In High School, we parted ways a bit and attended rival schools.  An avid sports fan, I had many opportunities to watch C continue his athletic career.  I must confess that even in the midst of cheering for my team; when C would score, I was the lone person celebrating in my section.

As I was preparing for college, I ran into C at my church.  He was in his military uniform.  We had a brief moment of connection, and I remember how proud of him I was.  Here was my childhood friend, believing still in the lessons that he had unwittingly taught me.  C knew that one person’s courage can make a difference, and he also knew the importance of enjoying every moment that God gives us.

I was shocked this morning when I turned on the radio and heard that C was killed while serving overseas.  I was wracked with sobs as I thought back over all that he has taught me.  I told my children about “soldier C”.  One of them asked me, “Mommy, was Soldier C sacrificing his life for us?”  I began to cry as I nodded in affirmation.  One of my other children then asked, “Mommy, why are you crying? Soldier C is in Heaven with Jesus now.  Don’t you think he’s happy?”

I began to think about it; to really think about it.  I started to wonder what I can learn from his death.  I know that even now; two truths still resonate.  First, he lived and died with courage as he led others by his example.  Second, I know he lived every moment to the fullest; C could do nothing less.  I am renewed in my resolve to lead courageously as I truly live every moment that God gives me.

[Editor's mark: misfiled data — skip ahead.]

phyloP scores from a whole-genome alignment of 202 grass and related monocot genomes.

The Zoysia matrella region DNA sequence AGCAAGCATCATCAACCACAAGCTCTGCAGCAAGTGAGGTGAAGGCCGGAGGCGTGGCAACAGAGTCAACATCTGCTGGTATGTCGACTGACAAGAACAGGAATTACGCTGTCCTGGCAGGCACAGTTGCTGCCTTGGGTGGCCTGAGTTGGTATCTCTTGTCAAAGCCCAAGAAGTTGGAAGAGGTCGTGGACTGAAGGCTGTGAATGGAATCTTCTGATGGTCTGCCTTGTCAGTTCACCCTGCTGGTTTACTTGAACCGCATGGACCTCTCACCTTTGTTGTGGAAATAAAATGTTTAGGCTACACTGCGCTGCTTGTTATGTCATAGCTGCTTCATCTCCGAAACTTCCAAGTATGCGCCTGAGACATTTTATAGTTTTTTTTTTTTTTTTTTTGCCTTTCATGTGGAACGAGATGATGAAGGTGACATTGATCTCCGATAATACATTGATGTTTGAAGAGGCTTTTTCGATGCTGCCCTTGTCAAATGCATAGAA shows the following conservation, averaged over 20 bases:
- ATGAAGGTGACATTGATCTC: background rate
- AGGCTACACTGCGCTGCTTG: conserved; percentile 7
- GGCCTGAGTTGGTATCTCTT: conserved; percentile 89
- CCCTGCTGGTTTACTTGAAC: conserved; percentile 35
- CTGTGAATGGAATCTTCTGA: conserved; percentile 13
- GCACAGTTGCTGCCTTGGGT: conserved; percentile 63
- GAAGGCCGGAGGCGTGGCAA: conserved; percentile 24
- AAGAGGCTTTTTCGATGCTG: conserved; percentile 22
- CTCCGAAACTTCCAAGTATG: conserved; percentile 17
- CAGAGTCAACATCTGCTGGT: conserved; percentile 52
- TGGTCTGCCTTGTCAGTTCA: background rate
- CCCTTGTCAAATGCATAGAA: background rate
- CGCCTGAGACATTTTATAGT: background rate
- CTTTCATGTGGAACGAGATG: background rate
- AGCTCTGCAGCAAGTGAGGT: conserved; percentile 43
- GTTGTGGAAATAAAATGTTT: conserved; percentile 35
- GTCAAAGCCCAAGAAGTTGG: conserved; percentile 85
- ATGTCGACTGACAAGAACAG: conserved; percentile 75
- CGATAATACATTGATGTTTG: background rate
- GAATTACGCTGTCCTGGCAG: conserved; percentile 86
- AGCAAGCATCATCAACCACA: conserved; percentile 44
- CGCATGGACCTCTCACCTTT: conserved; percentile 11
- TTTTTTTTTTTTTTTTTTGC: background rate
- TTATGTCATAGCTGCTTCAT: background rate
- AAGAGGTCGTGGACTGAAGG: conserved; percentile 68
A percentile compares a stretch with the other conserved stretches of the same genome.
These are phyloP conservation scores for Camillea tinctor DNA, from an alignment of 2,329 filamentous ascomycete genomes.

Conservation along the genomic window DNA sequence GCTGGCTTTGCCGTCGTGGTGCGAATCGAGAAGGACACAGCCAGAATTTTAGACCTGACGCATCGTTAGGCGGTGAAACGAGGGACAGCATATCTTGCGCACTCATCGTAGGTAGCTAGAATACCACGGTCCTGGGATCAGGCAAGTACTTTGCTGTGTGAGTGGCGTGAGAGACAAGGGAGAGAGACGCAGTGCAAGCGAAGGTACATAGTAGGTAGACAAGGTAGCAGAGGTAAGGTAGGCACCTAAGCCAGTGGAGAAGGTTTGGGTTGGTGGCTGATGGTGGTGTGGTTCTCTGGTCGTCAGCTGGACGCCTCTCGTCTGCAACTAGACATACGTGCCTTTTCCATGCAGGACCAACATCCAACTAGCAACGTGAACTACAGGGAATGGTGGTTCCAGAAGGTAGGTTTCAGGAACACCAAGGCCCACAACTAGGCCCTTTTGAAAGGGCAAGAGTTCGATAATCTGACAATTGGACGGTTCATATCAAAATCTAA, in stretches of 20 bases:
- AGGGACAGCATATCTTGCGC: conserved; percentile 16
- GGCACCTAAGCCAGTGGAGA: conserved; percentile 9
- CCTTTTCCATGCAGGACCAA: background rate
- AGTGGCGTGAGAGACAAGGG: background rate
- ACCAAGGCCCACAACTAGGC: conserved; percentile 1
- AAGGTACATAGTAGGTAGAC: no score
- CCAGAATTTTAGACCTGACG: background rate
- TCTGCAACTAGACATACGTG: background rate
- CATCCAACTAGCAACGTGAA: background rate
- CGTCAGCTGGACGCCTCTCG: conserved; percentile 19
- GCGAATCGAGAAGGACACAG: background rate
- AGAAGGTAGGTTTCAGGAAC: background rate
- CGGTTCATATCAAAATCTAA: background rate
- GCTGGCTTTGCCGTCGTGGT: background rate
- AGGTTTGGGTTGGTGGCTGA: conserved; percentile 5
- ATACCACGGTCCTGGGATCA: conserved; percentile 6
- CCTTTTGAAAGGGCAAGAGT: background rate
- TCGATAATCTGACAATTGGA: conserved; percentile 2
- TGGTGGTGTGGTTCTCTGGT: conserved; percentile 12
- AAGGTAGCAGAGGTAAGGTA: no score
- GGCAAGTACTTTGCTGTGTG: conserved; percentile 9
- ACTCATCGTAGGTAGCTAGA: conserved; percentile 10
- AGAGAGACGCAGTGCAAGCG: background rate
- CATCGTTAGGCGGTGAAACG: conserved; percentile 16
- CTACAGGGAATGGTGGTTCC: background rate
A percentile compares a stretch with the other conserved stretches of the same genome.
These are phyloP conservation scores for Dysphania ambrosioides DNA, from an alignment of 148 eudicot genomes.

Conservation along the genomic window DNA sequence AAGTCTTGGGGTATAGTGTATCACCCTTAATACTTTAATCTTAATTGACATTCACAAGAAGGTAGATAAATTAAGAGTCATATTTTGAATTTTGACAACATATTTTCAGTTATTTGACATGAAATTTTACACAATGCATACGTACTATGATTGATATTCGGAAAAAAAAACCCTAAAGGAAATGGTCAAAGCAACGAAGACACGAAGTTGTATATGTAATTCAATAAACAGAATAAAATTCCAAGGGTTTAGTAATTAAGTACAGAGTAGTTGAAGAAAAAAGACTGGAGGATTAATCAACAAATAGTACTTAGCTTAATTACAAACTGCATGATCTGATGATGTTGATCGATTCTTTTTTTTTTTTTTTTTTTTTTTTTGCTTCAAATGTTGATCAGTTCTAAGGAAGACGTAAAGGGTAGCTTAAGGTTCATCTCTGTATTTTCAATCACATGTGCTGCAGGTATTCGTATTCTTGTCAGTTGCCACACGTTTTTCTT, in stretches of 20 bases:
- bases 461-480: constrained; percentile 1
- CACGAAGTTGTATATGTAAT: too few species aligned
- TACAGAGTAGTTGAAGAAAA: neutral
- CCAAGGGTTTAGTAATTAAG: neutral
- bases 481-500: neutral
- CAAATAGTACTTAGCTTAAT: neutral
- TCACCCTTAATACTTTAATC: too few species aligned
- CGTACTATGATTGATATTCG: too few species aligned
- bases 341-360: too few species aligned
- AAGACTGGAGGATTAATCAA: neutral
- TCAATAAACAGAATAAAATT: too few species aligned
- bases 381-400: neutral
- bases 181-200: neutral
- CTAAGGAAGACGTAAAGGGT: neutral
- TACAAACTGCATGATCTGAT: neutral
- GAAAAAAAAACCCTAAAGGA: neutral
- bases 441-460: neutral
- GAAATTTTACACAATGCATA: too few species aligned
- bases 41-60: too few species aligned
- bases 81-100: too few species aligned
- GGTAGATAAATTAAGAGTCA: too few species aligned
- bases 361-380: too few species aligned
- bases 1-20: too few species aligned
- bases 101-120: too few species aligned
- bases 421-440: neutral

Knowing C as I have, I can smile through my grief; thinking about him up in Heaven right now as he picks his team for a round of dodge-ball.

The following are some great ways that you can show your thanks and appreciation to all of the soldiers who willingly lay down their lives for freedom.

1. Lemonade 4 Soldiers was started by a young man who wanted to encourage deployed soldiers overseas.flags4

2. The American Red Cross provides valuable services to soldiers, veterans and their families.

3.  Veteran Support Organization also encourages veterans.


I have many friends & family members who have served overseas and locally to preserve our freedom.  I confess, I was rather disgusted by the callousness displayed by some people at a local Memorial Day Parade this week.  Instead of standing respectfully and applauding their thanks for the brave veterans that passed by; they complained about the length of the parade and how long they had to stand.  I think it’s a bit ironic that not only did these valiant ones willingly lose sleep for us; but now they have to march in a parade to receive our thanks.

Please, thank a veteran.  Support the #soldiers.  Pray for peace.